Unicode, what is it ?
Unicode is increasing being accepted as a standard for Information Interchange worldwide as most of the major IT Companies have declared their support for it. Unicode for Indian Languages use ISCII-88 and not ISCII-91 which is the latest official standard. It was felt necessary that Indian Government should represent UNICODE Consortium for necessary modification in the code pertaining to Indian languages script and hence Department of Information Technology became full member of Unicode Consortium with voting right.
Fundamentally, computers just deal with numbers. They store letters and other characters by assigning a number for each one. Before Unicode was invented, there were hundreds of different encoding systems for assigning these numbers. No single encoding could contain enough characters: for example, the European Union alone requires several different encodings to cover all its languages. Even for a single language like English no single encoding was adequate for all the letters, punctuation, and technical symbols in common use.
These encoding systems also conflict with one another. That is, two encodings can use the same number for two different characters, or use different numbers for the same character. Any given computer (especially servers) needs to support many different encodings; yet whenever data is passed between different encodings or platforms, that data always runs the risk of corruption.
Incorporating Unicode into client-server or multi-tiered applications and websites offers significant cost savings over the use of legacy character sets. Unicode enables a single software product or a single website to be targeted across multiple platforms, languages and countries without re-engineering. It allows data to be transported through many different systems without corruption
16 Bit (2 Byte) UNICODE
Unicode standard is the Universal character encoding standard, used for representation of text for Computer Processing. Unicode standard provides the capacity to encode all of the characters used for the written languages of the world. The Unicode standards provide information about the character and their use. Unicode Standards are very useful for Computer users who deal with multilingual text, Business people, Linguists, Researchers, Scientists, Mathematicians and Technicians. Unicode uses a 16 bit encoding that provides code point for more than 65000 characters (65536). Unicode Standards assigns each character a unique numeric value and name. The Unicode standard and ISO10646 Standard provide an extension mechanism called UTF-16 that allows for encoding as many as a million. Presently Unicode Standard provide codes for 49194 characters.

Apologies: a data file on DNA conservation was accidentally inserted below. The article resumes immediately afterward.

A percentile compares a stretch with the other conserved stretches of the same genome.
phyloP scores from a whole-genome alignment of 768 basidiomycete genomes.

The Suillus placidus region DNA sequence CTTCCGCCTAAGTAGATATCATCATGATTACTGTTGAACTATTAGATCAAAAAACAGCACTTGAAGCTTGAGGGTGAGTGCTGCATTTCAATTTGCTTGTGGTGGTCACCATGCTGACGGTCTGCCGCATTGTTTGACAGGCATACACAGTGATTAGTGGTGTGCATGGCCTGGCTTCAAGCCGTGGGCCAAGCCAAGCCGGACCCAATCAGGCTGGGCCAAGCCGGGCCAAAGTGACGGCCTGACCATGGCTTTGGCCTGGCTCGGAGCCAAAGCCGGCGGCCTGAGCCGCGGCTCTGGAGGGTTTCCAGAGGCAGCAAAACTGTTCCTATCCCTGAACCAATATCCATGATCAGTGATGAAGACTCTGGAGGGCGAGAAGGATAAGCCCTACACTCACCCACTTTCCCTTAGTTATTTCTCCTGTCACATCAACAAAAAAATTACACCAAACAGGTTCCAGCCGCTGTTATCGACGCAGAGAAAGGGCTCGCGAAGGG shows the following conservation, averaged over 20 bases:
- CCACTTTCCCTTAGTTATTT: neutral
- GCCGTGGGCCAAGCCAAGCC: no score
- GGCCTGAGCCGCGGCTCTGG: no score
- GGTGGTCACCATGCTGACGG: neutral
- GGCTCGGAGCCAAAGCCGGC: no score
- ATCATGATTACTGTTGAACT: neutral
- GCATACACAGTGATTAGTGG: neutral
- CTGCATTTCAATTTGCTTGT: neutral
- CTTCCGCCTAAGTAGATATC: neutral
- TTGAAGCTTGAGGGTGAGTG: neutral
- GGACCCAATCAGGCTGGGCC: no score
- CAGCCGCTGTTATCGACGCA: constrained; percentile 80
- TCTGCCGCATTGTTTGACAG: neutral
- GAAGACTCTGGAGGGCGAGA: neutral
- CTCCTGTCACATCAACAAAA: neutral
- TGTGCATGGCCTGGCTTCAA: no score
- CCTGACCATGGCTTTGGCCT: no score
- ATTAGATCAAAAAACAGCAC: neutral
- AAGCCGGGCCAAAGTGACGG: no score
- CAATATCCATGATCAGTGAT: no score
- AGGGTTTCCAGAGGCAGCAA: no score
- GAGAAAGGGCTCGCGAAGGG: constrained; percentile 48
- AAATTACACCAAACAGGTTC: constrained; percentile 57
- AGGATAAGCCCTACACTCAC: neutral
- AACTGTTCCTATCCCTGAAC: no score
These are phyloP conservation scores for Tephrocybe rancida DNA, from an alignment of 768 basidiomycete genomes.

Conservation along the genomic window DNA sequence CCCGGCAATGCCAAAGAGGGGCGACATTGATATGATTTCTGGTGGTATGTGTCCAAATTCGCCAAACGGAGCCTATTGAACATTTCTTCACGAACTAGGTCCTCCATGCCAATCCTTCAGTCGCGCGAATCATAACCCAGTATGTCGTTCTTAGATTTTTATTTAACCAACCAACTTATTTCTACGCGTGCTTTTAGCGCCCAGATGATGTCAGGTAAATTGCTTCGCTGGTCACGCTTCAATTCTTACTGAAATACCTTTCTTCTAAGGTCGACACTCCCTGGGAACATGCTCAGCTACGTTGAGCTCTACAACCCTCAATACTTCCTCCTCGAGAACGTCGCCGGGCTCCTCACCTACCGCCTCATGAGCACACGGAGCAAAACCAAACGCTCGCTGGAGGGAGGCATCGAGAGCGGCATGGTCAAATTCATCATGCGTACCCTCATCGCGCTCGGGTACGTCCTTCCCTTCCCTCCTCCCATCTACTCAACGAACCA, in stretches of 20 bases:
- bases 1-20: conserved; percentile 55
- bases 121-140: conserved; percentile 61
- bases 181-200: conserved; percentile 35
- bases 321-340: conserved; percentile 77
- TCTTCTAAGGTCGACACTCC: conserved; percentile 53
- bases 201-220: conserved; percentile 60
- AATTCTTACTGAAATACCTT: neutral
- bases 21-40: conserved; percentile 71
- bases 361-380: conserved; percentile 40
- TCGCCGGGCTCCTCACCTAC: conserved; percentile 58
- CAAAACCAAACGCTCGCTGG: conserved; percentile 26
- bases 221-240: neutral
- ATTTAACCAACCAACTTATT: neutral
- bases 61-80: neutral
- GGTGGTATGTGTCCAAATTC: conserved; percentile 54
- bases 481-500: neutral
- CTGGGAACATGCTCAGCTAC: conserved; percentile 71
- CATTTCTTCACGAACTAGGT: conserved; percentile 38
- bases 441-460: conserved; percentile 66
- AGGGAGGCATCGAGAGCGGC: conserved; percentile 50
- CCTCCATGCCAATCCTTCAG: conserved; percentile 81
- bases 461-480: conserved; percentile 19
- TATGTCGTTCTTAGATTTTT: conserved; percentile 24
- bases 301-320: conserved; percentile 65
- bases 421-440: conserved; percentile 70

Character planes and blocks
Main article: Mapping of Unicode character planes
The Unicode codespace is divided into seventeen planes, each comprising 65,536 code points or 256 rows of 256 code points:
Basic Multilingual Plane
Supplementary Multilingual Plane
Supplementary Ideographic Plane
4 to 13
Supplementary Special-purpose Plane
Supplementary Private Use Area-A
Supplementary Private Use Area-B
Unicode, policy for encoding character
Unicode consortium has laid down certain policy regarding character encoding stability by which no character deletion or change in character name is possible only annotation update is possible
1. Once a character is encoded, it will not be moved or removed.
2. Once a character is encoded, its character name will not be changed.
3. Once a character is encoded, its canonical combining class and decomposition (either canonical or compatibility) will not be changed in a way that would affect normalization.
4. Once a character is encoded, its properties may still be changed, but not in such a way as to change the fundamental identity of the character.
5. The structure of certain property values in the Unicode character database will not be changed.
Some of the unicodes
Devanagari (Newsletter Jan 2002 pdf) (For Devanagari & Devanagari based languages)
Gujarati, Malayalam (Newsletter April 2002 pdf) (For Gujarati & Malayalam)
Oriya, Gurmukhi & Telugu (Newsletter April 2002 pdf) (For Oriya, Gurmukhi & Telugu)
Bangla (Newsletter July 2002 pdf) (For Bangla & Bangla based languages)
Tamil, Kannada (Newsletter Oct 2002 pdf) (For Tamil & Kannada)
Arabic-Urdu, Sindhi, Kashmere (Newsletter Oct 2002 pdf) (For Arabic-Urdu, Sindhi, Kashmere)
Vedic (Newsletter Oct 2002 pdf) (For Vedic Sanskrit)